If You're Mad at Donald Sterling, You'll Love What the NBA Just Did to Him
The news: In perhaps the harshest punishment he could've exacted, NBA Commissioner Adam Silver has banned LA Clippers owner Donald Sterling for life from any association with the Clippers or the National Basketball Association.
According to an NBA press release, Sterling is prohibited from attending NBA games or practices, being present at any Clippers office or facility, attending NBA Board of Governors meetings or participating "in any business or player personnel decisions involving the team." The ban also comes with a fine of $2.5 million, which will be donated to various "organizations dedicated to anti-discrimination and tolerance efforts."
Silver added that he would do "everything in [his] power to ensure" that the NBA Board of Governors votes to force Sterling to sell the Clippers. The 80-year-old has owned the team since 1981.
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Wow. This punishment comes after a four-day investigation in which the NBA found that the voices in a now-infamous tape recording — where a man is heard telling his girlfriend that he doesn't want her publicly "associating with black people" or "[bringing] them to [his] games" — belong to Donald Sterling and his girlfriend V. Stiviano.
When TMZ leaked the recording, the backlash from players, coaches, fans, pundits and everyone in between was forceful and exacting. NBA legend and LA Dodgers Co-owner Magic Johnson, who was mentioned by name in the Sterling tape, announced on Twitter that he would "never go to a Clippers game again as long as Donald Sterling is the owner."
General sentiment was that someone with such racist views has "no room" in a league where 76% of the players and 43% of the head coaches are black. Numerous corporate sponsors have since withdrawn their support from Sterling's organization, in addition to silent protests held by Clippers players and a few other playoff teams, including the Portland Trail Blazers and Houston Rockets.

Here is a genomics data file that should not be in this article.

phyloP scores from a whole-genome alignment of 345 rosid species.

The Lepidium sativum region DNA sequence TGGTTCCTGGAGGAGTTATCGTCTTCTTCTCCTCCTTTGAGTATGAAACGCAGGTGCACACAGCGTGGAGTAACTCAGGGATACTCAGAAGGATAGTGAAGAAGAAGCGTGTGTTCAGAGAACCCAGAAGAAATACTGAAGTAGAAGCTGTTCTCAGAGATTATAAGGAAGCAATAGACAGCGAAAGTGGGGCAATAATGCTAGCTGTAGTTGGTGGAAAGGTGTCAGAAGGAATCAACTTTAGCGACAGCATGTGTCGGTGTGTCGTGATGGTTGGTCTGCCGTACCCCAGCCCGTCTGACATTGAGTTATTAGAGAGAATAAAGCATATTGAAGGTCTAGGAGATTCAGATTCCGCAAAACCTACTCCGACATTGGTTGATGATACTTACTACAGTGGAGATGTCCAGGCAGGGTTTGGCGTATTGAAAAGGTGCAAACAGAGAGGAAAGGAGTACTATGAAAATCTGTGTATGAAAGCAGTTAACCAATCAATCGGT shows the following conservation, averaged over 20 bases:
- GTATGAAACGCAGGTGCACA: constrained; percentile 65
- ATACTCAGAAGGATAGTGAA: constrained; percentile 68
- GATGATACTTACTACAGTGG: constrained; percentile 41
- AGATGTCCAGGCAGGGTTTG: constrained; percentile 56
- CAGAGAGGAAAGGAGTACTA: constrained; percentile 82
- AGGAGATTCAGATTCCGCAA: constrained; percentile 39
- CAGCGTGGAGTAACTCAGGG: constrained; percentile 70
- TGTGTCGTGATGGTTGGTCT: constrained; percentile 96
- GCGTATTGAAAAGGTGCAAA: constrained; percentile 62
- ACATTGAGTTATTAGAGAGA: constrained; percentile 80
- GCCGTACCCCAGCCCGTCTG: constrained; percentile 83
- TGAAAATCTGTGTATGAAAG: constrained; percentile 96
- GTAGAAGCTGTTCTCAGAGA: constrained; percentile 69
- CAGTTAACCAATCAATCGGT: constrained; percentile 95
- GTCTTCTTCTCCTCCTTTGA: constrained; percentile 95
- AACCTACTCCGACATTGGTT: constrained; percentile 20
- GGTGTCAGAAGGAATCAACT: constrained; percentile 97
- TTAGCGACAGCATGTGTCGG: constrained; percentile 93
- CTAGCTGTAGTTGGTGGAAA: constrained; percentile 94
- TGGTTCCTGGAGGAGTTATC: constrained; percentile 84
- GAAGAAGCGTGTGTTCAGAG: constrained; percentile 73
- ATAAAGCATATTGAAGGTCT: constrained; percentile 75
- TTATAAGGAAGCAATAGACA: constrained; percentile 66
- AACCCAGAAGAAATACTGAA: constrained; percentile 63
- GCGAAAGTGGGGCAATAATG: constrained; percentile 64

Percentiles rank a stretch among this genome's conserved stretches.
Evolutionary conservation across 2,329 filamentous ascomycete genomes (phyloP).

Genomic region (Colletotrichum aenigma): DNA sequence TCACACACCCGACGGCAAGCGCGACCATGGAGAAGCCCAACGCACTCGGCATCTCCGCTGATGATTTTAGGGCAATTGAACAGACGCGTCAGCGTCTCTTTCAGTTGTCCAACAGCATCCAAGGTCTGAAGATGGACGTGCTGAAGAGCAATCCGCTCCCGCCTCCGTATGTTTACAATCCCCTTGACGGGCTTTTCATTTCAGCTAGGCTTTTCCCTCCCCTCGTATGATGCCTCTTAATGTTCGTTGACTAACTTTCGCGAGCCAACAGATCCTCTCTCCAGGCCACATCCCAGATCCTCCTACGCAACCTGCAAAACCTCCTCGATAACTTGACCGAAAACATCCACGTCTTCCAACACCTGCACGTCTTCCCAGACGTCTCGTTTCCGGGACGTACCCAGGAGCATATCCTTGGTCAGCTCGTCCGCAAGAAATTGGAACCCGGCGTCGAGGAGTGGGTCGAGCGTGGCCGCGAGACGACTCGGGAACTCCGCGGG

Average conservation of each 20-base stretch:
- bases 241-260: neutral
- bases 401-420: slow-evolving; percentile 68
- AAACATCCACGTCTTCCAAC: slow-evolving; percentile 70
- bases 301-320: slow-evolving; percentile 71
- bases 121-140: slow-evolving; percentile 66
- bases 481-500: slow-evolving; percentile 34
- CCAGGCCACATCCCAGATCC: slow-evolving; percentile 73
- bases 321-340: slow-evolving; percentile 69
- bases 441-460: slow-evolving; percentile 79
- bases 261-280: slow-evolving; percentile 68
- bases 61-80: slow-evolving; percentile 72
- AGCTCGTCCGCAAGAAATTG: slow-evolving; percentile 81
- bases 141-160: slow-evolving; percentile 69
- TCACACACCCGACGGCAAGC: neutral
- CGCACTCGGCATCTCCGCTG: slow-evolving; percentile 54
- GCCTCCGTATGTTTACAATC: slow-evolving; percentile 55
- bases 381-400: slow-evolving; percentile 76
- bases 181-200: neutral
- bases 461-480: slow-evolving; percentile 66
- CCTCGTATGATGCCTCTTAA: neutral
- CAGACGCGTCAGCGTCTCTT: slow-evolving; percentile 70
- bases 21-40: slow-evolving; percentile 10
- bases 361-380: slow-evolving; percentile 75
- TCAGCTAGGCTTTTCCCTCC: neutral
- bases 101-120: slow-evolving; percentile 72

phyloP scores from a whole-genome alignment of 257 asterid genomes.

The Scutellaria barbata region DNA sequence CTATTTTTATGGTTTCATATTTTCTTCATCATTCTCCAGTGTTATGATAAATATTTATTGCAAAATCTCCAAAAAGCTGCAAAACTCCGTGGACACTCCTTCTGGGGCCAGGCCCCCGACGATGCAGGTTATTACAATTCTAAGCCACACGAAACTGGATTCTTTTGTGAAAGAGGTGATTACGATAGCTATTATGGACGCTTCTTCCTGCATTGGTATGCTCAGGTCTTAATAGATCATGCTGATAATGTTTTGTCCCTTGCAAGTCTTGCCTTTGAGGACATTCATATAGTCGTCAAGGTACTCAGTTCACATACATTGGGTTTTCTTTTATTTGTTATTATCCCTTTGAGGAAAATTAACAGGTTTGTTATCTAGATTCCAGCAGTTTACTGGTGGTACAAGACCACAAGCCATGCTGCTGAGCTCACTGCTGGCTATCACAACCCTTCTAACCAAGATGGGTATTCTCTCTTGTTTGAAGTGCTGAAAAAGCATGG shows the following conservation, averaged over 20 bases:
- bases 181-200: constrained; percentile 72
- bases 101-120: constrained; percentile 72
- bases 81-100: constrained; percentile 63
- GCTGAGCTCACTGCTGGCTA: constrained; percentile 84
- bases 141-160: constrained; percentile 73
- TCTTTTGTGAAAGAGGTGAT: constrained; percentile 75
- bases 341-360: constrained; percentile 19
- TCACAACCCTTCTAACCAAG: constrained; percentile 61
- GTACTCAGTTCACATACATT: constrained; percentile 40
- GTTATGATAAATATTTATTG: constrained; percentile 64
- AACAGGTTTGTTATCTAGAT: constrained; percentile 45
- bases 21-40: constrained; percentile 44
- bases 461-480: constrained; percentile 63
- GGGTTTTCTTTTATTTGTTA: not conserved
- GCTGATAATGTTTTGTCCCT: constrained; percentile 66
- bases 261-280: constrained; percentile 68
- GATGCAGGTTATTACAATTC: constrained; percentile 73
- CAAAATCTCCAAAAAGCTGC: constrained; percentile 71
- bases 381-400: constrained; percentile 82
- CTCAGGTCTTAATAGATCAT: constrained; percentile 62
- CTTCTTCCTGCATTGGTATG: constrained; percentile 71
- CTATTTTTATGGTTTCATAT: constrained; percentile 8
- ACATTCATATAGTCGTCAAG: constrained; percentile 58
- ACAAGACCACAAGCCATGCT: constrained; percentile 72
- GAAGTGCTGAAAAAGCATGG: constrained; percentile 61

Clippers Head Coach Doc Rivers has even stated that he will "never return" to work for the organization if Sterling remains its owner.
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What now? The major challenge now is dealing with the aftermath of this decision. Donald Sterling has been in hot water for racist comments and housing practices in the past, but the league has been either unable or unwilling to punish him. Silver's decision was punitive and unprecedented, but also a long time coming.
The NBA Board of Governors requires a three-fourths majority vote to oust Sterling as owner, at which point the process of selling the team could be relatively quick. If they do so, Sterling could fight them — but for the rest of his life he'd have to deal with a team, an organization, a league and a general public that wants him gone. At age 80, who wants to deal with that?
Still, it's important the ousting process goes through if the league, its players or its fans are to feel any sense of justice. Silver is answering to a wave of popular sentiment that could explode if not satiated. Despite being urged to do so by various outlets and on social media, so far neither fans nor players have been willing to completely boycott Clippers games. If Sterling remains owner however, that could quickly change.
And neither the Clippers, the league nor Sterling want that happening.